This suboption requires the libxlfpmt4.a and
		     libxlfpad.a libraries during linking.
		dblpad8
		     Performs the same promotions as dbl8 and pads
		     objects of	other types (except CHARACTER) if
		     they could	possibly share storage with
		     promoted objects.
		     This suboption requires the libxlfpmt8.a and
		     libxlfpad.a libraries during linking.
		dblpad
		     Combines the promotions done by dbl4 and dbl8
		     and pads objects of other types (except
		     CHARACTER)	if they	could possibly share
		     storage with promoted objects.
		     This suboption requires the libxlfpmt4.a,
		     libxlfpmt8.a, and libxlfpad.a libraries during
		     linking.

		Default: -qautodbl=none

	 -qdpc[=e] | -qnodpc
		Increases the precision	of real	constants, for
		maximum	accuracy when assigning	real constants to
		DOUBLE PRECISION variables. -qdpc=e also promotes
		constants with an e exponent.

		Default: -qnodpc

	 -qenum=<suboption>
		Specifies the range for	an enumerator's	value.
		<suboption> can	be:

		1
		     The enumerator value must fit into	1 byte of
		     storage. The enumerator is	of type	integer(4).
		2
		     The enumerator value must fit into	2 bytes	of
		     storage. The enumerator is	of type	integer(4).
		4
		     The enumerator value must fit into	4 bytes	of
		     storage. The enumerator is	of type	integer(4).
		8
		     The enumerator value must fit into	8 bytes	of
		     storage. The enumerator is	of type	integer(8).

		Default: -qenum=4

	 -qfloat=<suboptions_list>
		Specifies various floating-point suboptions. This
		provides different strategies for speeding up or
		improving the accuracy of floating-point
		calculations. <suboptions_list>	is a colon-
		separated list of one or more of the following:

		fenv | nofenv
		     Specifies whether the code	depends	on the
		     hardware environment and whether to suppress
		     optimizations that	could cause unexpected
		     results due to this dependency.
		     When nofenv is in effect, the compiler assumes
		     that the program does not depend on the
		     hardware environment, and that aggressive
		     compiler optimizations that change	the
		     sequence of floating-point	operationsare
		     allowed to	be performed. When fenv	is in
		     effect, such optimizations	are suppressed.
		     Default: nofenv
		fltint | nofltint
		     Speeds up floating-point-to-integer
		     conversions by using faster inline	code that
		     does not check for	overflows. -qfloat=nofltint
		     checks floating-point-to-integer conversions
		     for out-of-range values.
		     If	-qarch is set to a processor that has an
		     instruction to convert from floating point	to
		     integer, that instruction will be used
		     regardless	of the [no]fltint setting. This
		     conversion	also applies to	all Power
		     processors	in 64-bit mode.
		     Default:
		       o nofltint at -O2 optimization.
		       o fltint	when -qnostrict	or -O3 or higher
		       optimization level is in	effect.
		fold | nofold
		     Specifies that constant floating-point
		     expressions are to	be evaluated at	compile
		     time rather than at run time.
		     Default: fold
		hscmplx	| nohscmplx
		     Speeds up operations involving complex
		     division and complex absolute value. This
		     suboption,	which provides a subset	of the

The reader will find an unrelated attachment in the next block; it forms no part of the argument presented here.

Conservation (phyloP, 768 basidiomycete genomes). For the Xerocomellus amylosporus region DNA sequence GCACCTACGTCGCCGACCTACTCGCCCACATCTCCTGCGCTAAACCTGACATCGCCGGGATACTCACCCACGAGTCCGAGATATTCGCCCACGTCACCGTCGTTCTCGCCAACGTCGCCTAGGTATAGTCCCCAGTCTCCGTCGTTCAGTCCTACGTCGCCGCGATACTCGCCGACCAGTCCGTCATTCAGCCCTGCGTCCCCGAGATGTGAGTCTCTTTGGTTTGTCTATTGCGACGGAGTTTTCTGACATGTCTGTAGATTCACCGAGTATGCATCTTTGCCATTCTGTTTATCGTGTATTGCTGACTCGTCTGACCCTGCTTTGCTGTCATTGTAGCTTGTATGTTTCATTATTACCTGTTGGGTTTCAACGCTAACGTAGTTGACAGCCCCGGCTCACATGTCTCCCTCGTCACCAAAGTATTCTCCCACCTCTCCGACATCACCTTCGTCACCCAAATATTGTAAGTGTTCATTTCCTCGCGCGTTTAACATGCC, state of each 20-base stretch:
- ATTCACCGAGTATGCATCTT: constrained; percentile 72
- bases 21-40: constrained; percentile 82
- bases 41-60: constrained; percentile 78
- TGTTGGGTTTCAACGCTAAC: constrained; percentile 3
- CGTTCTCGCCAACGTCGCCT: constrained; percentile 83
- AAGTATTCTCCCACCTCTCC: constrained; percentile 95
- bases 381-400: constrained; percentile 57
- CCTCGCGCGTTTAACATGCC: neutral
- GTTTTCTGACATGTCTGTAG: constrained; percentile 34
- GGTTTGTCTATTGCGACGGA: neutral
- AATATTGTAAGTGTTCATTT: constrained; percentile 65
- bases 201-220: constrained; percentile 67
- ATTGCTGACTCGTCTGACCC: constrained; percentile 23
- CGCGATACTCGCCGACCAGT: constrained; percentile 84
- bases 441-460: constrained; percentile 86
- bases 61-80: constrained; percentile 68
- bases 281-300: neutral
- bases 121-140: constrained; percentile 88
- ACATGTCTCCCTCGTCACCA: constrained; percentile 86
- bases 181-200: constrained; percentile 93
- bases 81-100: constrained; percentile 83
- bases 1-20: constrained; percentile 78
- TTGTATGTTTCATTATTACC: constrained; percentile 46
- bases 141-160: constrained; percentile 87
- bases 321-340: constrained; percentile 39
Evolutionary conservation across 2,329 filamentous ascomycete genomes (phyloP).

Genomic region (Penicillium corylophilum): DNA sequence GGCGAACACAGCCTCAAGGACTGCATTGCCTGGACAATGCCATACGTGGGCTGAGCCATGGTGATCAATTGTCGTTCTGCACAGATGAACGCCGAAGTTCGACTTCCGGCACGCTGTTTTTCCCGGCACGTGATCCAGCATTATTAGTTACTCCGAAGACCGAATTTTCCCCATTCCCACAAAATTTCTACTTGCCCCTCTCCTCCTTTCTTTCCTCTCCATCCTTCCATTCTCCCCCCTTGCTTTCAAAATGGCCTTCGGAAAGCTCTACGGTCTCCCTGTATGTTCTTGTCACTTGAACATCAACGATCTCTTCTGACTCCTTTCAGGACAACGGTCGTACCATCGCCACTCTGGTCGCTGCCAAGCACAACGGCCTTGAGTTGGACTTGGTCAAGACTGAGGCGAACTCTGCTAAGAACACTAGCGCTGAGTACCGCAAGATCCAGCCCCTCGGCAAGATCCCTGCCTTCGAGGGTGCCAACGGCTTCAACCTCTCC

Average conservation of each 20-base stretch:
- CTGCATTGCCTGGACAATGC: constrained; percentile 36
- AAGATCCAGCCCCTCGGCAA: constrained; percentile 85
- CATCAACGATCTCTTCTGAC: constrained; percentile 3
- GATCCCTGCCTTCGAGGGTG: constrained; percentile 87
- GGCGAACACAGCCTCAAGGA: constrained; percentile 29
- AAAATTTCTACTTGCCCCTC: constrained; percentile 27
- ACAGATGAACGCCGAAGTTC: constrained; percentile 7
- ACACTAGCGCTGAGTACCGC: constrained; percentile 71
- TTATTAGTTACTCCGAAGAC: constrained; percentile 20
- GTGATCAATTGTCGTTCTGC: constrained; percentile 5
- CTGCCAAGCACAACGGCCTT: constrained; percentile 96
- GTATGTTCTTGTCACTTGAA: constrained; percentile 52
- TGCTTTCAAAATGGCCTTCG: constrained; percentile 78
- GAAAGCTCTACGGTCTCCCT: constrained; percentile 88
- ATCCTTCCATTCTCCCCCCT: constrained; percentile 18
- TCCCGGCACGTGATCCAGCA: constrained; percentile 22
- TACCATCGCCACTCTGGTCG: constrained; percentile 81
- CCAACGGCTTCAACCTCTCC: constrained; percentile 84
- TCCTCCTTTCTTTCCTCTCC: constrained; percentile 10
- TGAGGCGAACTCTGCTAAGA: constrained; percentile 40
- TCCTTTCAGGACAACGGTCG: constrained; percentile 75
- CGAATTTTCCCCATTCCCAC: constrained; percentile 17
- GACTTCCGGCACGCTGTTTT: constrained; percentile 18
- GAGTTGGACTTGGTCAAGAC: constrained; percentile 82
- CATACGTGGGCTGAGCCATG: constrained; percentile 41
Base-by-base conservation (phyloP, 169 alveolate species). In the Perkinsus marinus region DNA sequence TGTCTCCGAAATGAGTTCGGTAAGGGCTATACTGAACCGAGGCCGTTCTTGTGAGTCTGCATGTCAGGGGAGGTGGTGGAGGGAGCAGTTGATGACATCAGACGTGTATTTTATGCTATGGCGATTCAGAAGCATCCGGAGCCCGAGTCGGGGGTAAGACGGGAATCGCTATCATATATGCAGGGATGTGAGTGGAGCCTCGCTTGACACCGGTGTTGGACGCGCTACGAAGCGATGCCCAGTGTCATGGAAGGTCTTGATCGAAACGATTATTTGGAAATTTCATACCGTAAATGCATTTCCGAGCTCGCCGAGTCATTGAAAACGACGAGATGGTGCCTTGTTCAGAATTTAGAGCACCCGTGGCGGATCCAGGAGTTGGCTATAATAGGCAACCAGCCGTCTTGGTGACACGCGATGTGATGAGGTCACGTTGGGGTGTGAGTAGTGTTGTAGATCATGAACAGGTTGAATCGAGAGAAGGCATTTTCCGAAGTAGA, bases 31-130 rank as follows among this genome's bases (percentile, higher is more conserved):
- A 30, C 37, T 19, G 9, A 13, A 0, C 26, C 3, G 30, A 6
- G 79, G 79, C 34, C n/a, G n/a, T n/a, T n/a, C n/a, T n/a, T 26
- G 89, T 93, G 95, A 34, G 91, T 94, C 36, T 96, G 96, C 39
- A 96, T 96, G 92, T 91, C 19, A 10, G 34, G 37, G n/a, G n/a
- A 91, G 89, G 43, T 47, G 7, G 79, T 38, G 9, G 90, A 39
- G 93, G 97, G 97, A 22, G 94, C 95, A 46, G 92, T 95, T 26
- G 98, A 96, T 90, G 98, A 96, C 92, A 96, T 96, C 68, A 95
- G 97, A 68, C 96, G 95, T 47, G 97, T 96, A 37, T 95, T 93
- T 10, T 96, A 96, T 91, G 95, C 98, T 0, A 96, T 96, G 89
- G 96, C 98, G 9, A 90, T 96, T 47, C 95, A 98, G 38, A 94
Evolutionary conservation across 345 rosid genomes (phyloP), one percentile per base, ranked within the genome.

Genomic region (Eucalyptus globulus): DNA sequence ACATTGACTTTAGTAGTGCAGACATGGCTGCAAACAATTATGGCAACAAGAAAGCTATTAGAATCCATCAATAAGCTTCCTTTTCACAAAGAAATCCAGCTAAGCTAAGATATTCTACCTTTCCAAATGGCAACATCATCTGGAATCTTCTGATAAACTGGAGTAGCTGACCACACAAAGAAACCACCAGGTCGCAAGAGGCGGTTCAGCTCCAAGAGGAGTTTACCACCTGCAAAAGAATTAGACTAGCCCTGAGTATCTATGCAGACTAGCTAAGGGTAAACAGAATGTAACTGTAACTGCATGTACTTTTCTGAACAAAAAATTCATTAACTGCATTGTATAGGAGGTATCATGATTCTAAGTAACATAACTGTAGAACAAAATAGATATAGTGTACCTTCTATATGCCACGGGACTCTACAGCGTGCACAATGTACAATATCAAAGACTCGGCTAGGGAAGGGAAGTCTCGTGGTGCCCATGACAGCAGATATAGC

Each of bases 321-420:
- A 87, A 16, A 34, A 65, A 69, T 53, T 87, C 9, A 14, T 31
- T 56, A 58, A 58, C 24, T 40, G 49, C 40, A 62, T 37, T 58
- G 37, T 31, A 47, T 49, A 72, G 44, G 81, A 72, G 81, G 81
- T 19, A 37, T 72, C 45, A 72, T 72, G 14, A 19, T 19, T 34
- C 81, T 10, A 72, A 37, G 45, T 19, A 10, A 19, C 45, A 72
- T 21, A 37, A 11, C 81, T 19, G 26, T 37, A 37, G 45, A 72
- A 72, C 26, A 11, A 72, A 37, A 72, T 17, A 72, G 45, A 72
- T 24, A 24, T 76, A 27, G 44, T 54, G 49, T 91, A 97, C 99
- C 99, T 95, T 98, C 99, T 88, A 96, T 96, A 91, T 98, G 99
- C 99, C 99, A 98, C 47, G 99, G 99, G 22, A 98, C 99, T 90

optimizations of the hsflt	suboption, is
		     preferred for complex calculations.
		     Default: nohscmplx
		hsflt |	nohsflt
		     The hsflt option speeds up	calculations by
		     truncating	instead	of rounding computed values
		     to	single precision before	storing	and on
		     conversions from floating-point to	integer.
		     The nohsflt suboption specifies that single-
		     precision expressions are rounded after
		     expression	evaluation and that floating-
		     point-to-integer conversions are to be checked
		     for out-of-range values.
		     Default: nohsflt
		hssngl | nohssngl
		     The hssngl	option specifies that single-
		     precision expressions are rounded only when
		     the results are stored into float memory
		     locations.	The nohssngl option specifies that
		     single-precision expressions are rounded after
		     expression	evaluation. Using hssngl can
		     improve runtime performance and is	safer than
		     using -qfloat=hsflt.
		     Default: nohssngl
		maf | nomaf
		     Makes floating-point calculations faster and
		     more accurate by using floating-point
		     multiply-add instructions where appropriate.
		     Default: maf
		nans | nonans
		     Generates extra instructions to detect
		     signaling NaN when	converting from	single-
		     precision to double-precision at run time.	The
		     option nonans specifies that this conversion
		     need not be detected.
		     Default: nonans
		rndsngl	| norndsngl
		     Specifies that the	result of each single-precision	(float)
		     operation is to be	rounded	to single precision.
		     -qfloat=norndsngl specifies that rounding to
		     single-precision happens only after full expressions have
		     been evaluated.
		     Default: rndsngl
		rngchk | norngchk
		     Specifying	norngchk instructs the compiler	to
		     skip range	checking, allowing for increased
		     performance where division	and sqrt operations
		     are performed repeatedly within a loop.
		     When rngchk is specified, range checking is
		     performed for input arguments for software
		     divide and	inlined	sqrt operations.
		     When -qstrict, -qstrict=infinities,
		     -qstrict=operationprecision, or
		     -qstrict=exceptions is active, the	setting	of
		     this option is forced to -qfloat=rngchk. When
		     -qnostrict	is active, the setting of this
		     option is -qfloat=norngchk	unless the